Displaying A TileMap

In this article we will take a closer look at one of the included sources examples and examine what it does.

  • Open the source folders and go into the “Chicken” folder and load the “Tiles.bas”

    Load this one!


  • Let’s examine the lines :

    Line 1 instructs that we include the nextlib; line 2 that we set Next Register 7 which is the peripheral register and a setting of 2 switches the Next to 14mhz.
    Line 4 sets the border to blue, why not. Actually using the border for debugging is super helpful. If you have code that is crashing you can use border changes to see what parts are running and which are not. Anyway we continue.

    The following two lines define some variables. maploadaddress is defined as an unsigned integer (0-65535) and set to 64256 – we will use this to load our map into.
    We also define x as an unsigned byte (0-255) and make it zero. Always make sure you define your variables as this has a can have a big impact on speed. For instance, why have x as a uinteger when it only needs to count up a few numbers?

    The next line clears the Layer2 256 colour screen with a colour – well rather a palette index, 0 happens to be black on boot up.

    The next two lines load code from the SD card in the current folder. In NextBuild this is simulated inside the data folder of the source directory. So if you want to load anything while running, make sure you place them in the data folder.

    Line 15 loads “tiles.spr” to address $c000 for a length of $4000 at a file offset of 0. In human terms we are loading 16kb to 49152. We then load the “level1.bin” to maploadaddress which we defined earlier, and we load 768 bytes at 0 file offset. Easy so far.

    We will ignore the border and go to line 22

    This is the one that does the magic. TileMap will always look at $c000 for its tile bitmap data so we send the following arguments.

    sub TileMap(byval address as uinteger, byval blkoff as ubyte, byval numberoftiles as uinteger,byval x as ubyte,byval y as ubyte, byval width as ubyte, byval mapwidth as uinteger)

    mapadaddress (as that is where or map data is),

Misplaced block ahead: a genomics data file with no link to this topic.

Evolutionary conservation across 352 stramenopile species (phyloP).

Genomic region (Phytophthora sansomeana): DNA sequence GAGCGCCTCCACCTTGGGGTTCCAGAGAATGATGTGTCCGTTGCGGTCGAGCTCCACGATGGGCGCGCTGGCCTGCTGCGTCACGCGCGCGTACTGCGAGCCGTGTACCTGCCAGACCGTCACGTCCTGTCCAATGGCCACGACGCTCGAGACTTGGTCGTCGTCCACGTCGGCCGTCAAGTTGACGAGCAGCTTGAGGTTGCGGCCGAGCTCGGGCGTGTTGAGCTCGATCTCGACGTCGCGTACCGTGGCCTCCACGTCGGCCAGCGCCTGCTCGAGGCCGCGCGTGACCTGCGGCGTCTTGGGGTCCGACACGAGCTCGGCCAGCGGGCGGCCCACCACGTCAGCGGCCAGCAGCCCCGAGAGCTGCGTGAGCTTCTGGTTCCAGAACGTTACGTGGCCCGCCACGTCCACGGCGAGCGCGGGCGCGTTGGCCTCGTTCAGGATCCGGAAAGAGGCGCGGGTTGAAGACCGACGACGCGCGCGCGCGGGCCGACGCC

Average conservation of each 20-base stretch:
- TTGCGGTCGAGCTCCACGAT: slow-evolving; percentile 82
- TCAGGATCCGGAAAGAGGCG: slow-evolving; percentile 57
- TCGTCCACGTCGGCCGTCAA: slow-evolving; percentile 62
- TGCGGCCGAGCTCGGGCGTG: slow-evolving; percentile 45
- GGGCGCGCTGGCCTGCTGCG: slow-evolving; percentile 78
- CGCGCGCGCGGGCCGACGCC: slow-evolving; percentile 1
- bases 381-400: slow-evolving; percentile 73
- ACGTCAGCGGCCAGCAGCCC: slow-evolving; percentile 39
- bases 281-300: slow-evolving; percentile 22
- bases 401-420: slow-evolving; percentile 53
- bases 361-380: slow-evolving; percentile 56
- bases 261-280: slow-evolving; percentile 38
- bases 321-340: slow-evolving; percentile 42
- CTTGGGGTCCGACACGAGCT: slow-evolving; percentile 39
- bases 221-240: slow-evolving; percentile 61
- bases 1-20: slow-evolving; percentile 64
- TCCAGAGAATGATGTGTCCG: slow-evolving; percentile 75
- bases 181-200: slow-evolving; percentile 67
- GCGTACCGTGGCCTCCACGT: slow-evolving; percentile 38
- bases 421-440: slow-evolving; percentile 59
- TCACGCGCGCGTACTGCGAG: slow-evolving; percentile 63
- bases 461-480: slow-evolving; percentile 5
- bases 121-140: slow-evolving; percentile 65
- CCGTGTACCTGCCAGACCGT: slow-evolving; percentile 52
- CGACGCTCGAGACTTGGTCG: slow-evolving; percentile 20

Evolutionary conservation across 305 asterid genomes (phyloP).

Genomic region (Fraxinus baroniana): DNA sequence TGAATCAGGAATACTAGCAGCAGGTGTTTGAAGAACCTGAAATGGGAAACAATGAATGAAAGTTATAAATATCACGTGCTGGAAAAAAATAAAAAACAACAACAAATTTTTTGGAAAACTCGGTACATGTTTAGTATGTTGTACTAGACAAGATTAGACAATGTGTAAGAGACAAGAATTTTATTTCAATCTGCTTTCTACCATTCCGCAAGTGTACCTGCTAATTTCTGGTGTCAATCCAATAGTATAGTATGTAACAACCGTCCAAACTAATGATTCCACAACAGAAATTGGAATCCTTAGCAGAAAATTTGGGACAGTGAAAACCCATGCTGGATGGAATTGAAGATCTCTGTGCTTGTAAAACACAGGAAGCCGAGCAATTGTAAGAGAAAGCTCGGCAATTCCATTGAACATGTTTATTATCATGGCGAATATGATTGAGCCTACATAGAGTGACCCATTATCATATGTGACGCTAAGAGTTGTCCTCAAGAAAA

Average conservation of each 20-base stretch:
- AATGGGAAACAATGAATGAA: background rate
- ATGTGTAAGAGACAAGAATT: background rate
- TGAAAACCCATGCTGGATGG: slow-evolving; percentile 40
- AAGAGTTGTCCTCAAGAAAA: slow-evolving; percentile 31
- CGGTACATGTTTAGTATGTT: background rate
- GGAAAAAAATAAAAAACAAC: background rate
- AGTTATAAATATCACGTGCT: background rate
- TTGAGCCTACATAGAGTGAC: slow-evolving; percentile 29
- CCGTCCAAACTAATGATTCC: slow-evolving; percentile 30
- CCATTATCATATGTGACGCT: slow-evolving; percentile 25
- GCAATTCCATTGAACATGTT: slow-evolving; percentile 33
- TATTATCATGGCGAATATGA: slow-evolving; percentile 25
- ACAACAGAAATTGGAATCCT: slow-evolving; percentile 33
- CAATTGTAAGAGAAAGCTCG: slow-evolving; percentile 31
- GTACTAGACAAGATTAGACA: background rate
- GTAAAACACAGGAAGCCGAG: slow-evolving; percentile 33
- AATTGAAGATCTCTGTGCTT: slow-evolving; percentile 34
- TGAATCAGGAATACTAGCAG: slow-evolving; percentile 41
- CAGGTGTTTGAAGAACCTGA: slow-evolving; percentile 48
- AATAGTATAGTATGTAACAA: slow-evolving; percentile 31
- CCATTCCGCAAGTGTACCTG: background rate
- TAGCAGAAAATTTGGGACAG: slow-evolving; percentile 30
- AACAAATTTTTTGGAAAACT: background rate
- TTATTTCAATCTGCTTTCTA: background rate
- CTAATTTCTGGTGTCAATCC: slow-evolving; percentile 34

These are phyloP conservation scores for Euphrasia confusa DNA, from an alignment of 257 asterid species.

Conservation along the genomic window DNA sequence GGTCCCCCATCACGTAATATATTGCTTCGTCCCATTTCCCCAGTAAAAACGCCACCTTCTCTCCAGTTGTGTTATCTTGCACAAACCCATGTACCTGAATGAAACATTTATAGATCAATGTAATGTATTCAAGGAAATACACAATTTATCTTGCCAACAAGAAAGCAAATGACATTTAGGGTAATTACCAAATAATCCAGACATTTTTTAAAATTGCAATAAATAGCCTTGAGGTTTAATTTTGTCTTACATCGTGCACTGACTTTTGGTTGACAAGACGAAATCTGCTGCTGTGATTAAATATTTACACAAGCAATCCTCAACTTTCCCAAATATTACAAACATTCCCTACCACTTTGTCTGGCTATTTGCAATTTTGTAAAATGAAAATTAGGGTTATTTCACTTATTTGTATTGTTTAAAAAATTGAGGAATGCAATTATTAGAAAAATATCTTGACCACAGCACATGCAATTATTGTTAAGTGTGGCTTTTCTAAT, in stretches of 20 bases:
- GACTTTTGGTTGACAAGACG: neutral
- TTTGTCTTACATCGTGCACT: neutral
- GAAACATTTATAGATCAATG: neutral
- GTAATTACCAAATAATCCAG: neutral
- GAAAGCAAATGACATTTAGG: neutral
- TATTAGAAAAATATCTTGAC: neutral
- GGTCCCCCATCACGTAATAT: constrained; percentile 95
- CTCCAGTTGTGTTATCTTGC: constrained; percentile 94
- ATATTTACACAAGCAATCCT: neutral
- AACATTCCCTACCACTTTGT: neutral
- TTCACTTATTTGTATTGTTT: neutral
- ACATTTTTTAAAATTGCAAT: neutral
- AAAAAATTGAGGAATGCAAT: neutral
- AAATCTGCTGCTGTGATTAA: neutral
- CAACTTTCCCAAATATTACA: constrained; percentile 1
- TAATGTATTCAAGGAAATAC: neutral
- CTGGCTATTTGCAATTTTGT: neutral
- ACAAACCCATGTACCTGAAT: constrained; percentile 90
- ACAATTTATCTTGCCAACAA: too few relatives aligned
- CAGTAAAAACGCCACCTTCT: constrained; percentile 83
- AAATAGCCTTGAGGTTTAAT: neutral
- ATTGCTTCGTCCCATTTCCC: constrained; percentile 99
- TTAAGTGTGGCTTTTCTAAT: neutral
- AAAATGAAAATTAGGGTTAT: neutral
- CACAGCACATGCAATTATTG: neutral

0 is the block offset we want to draw from
    768 is the amount of blocks we will draw to screen, 768 being a full 32×24
    0 is the X start
    0 is the Y start, so top left
    32 is the width of box we will draw with tiles
    1 is the mapwidth, 1 mapwidth is 32 tiles – this will become useful if you have a two screen map but for now we only need 1.

    And that’s it! The map is displayed. We also have the tile in ram to do collision against.

  • We can take a look at the structure of the level1.bin tilemap in a hexeditor:
    We can see the outline of our map!

    Now one could think that I did that by hand but that isn’t the case. I hate doing repetitive tasks that can be done with code, my old IT teacher used to say “Don’t work on computers, make them work for you!”. So with that in mind I wrote a small conversion tool that not only would it make the map data but also the block data that I can use for the tiles.

    I drew some basic blocks in an art package then imported them into “Tiled”, once in there I draw a basic map :

    Once I had drawn the map, I did an export as image and saved a png. I then used my own tool to load the image I had just exported. It looks through the image and stores unique blocks and removes any duplicates, spits of mapdata and image data:

    Importer, red squares indicate the first time it sees that block.

    So as you can see on the left is what we saw in the hexeditor number wise (well actually its a bit different because I couldn’t find the exact sources while writing this but it’s close enough) and on the right the block data we need. I click the “Save” icon and it spits our level.bin and level.spr, this is ready to use with the TileMap command in NextBuild. Told you it was easy!

    We also have the mapdata in ram at the mapadaddress we can use for collision detection.

    Hope that helps! 🙂

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